This is a remix of "If I Were a Boy" featuring R. Kelly. I don't think it's any less problematic than the original because it still puts the man in this traditional position of power ("how I work and pay the bills," etc) but at least it gets a male perspective in there a little bit. The song also points out that Beyoncé is making some broad categorizations about men in saying that women are always the victims in relationships. The one line I really like is "you are not a perfect woman, and I am not a perfect man". I thought it was interesting because we talked in class about how the video was one-sided and not entirely fair to men, and I saw this as a response to that.
I started looking into my memories when Anne asked us when we first felt gendered. My mother tells me that I had a “girly” phase when I was three, where I’d wear lots of pink dresses and lacy gloves and a white hat with a pink ribbon. Instead of sleeping with a particular stuffed animal, I’d bring my favorite object of the day into bed. Once it was the frying pan from my kitchen set, and once my new pair of shoes. But I grew out of that, and my mom bought me overalls and other clothes that didn’t have a particular brand or princess on it, and let me grow out my Dorothy Hamill.
Now I wonder if my gendered phases in my childhood caused how I’m gendered now—well, I’m certain they affected it somehow, but is it directly because of my inconsistent display of femininity? Or was I just born to be ambiguous?
I am still working to finish up Middlesex and I'm very much enjoying this journey. However, I can't stop thinking about the way in which Cal's gender and his intersex body are presented in this book. The story of his ancestral line including incest, multiple times, and the way in which Desdemona has feared for so long that because of this something will be wrong with each birth makes Cal seem like that "punishment". Is Cal's intersex body being presented as a crime of unmoral or sinful behavior? Am I incorrect in feeling that Cal's body is being framed as a result of incest?
Tuesday, March 13th
34th and Walnut | Fisher Bennett Hall Room 401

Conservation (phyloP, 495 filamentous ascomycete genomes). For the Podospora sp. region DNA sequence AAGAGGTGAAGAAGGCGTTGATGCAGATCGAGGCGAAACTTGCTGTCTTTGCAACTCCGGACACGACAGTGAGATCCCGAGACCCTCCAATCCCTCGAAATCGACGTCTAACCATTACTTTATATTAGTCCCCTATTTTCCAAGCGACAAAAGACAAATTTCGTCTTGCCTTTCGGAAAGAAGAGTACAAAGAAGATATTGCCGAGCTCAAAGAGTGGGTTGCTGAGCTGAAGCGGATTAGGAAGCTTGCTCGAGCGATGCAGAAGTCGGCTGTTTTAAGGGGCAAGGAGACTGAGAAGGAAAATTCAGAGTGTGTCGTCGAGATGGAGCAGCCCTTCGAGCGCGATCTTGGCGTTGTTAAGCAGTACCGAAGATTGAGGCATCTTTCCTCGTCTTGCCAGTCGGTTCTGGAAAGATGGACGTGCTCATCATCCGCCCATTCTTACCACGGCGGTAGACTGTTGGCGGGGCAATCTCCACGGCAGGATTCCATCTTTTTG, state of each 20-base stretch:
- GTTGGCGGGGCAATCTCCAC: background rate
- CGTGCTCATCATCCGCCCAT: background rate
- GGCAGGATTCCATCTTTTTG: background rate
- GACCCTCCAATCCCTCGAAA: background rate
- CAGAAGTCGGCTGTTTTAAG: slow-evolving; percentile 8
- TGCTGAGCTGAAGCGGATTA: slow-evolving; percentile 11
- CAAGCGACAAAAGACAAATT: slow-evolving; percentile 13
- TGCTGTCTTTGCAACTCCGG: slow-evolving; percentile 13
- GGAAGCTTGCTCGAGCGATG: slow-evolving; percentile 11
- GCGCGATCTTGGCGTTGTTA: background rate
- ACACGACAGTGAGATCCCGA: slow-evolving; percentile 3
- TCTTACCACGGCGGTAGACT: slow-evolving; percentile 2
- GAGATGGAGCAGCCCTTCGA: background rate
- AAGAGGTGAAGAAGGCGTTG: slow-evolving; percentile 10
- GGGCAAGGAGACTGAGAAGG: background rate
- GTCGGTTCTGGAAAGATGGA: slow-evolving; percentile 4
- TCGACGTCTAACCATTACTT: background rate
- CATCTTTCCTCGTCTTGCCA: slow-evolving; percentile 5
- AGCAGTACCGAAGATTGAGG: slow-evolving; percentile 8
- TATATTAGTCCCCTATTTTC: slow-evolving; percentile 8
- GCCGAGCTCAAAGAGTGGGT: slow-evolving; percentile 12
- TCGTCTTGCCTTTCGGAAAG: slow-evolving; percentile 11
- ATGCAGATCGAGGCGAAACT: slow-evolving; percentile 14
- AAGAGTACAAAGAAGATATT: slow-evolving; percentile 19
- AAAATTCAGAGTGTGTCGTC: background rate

Free and open to the public! Food will be provided.
Feminism for Female Suicide Bombers and The Imagined Community
Recent American engagements in the Middle East have renewed the spotlight on the role of women in radical Islam, in particular—the seemingly contradictory nature of female suicide bombers. Alissa Ruben’s article, “Despair Drives Suicide Attacks by Iraqi Women,” exemplifies the tendency to portray female suicide bombers as victims, coerced by fathers, husbands, relatives, or other community members. On the other hand, M. Bloom argues that many of these women were just as willing and politically motivated as their male counterparts. As she writes in “Bombshells: Women and Terror,” “violence is an altruistic act, and one of the key ways in which [women] can contribute to the good of the nation” (Bloom, 8).
Describe salt to someone who has never tasted it before. How does it feel on your tongue? How does it feel going down your throat? What does it make you feel? What does it taste like? I can’t do it…no matter what words I use or how I choose to describe it, someone who has never tasted salt will not fully understand what it tastes like. This concept, this shortcoming of language felt really disappointing. I thought that language was supposed to be empowering; having a voice, having words, using them to tell people what I think, what I feel…it’s supposed to make me stronger.